D.C. Bus Driver Throws Commuter Off The Bus [VIDEO]
Next stop, asphalt?
It's not uncommon for altercations to occur during commuting. After all, few parts of our daily life are more unpleasant. But rare is the instance when a transportation employee is the one starting the fighting, and not the other way around. Or in this case, the one throwing someone off the bus.
A video capturing the incident shows the DC bus driver as the aggressor in a weekend incident. The driver confronted a commuter who was trying to board the bus.
"Get off the bus, get off the bus," says the driver in the video posted to the website iTube. "I ain't done nothing to nobody or nothing," the passenger replies.
The anonymous video was thought to have been posted over Labor Day weekend, and has become the great caper of Capitol Hill. According to local news outlets, the WMATA (Washington Metro Area Transit Authority) is taking the mysterious video seriously.
"Completely unacceptable," writes WMATA spokesperson Dan Stessel in an email to local news outlet WTOP. WMATA is also launching an investigation into the incident.
"We're trying to get in touch with the person who posted the video to get some key facts to help us advance the investigation," says Stessel. "For example, with the route number, date and time, we can pull on-board cameras and positively ID the operator."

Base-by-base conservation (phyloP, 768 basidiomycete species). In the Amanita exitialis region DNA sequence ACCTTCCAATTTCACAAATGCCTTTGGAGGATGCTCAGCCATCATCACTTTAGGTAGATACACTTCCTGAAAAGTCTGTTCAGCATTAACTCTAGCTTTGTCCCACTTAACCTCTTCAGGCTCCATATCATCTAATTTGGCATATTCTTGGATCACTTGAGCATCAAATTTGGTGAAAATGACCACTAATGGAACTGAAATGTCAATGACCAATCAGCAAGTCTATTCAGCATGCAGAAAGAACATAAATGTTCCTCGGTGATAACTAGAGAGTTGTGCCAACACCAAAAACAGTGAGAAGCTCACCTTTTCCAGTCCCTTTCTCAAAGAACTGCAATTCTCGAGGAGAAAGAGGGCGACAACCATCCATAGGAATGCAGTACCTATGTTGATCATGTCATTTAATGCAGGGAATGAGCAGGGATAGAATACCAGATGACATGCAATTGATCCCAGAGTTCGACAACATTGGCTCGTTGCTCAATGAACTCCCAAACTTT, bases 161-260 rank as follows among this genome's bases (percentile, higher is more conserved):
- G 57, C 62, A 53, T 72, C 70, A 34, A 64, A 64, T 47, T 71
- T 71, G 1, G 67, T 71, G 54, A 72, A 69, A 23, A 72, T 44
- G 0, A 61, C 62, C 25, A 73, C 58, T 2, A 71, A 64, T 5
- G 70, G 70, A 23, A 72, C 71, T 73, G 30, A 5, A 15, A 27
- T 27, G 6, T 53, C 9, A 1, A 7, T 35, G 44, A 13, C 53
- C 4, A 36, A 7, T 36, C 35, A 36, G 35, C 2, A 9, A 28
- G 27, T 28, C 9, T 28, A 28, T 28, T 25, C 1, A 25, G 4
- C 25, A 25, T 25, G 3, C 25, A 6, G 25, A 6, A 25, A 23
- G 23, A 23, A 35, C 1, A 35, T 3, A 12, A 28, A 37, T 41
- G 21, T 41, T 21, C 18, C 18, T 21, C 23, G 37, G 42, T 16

As local blog DCist points out, there's every reason to believe the altercation was not staged. The uniform appears to be legit, and signs showing the DC neighborhood "Friendship Heights" are visible. And so Stessel is "99 percent" sure the driver in question is in fact a Metro employee.
While no one is going to excuse an unprovoked attack, D.C. drivers do have every reason to be on guard. According to the D.C. transportation news outlet TBD.com, there were 90 assaults on city bus drivers in 2010 -- up from 71 in 2009. Those run-ins accounted for 32 percent of all assaults on the city's transportation system.
Metro Transit Police Chief Michael Taborn told TBD that in 32 of those attacks, drivers were either "struck, punched, slapped or grabbed." In another 20, people were caught throwing rocks at the windshield. The last 20 saw drivers threatened by riders.
In this instance, WMATA is aware of the difficulty in proving guilt. "It's a grainy photo, and in a hearing, someone could argue 'that wasn't me,' " said Stessel, according to DCist. Still it is asking anyone who has any information to contact WMATA here.
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Dan Fastenberg was most recently a reporter with TIME Magazine. Previously, he was a writer for the Thomson Reuters news service's Latin America desk. He was also a reporter and associate editor for the Buenos Aires Herald while living in South America.
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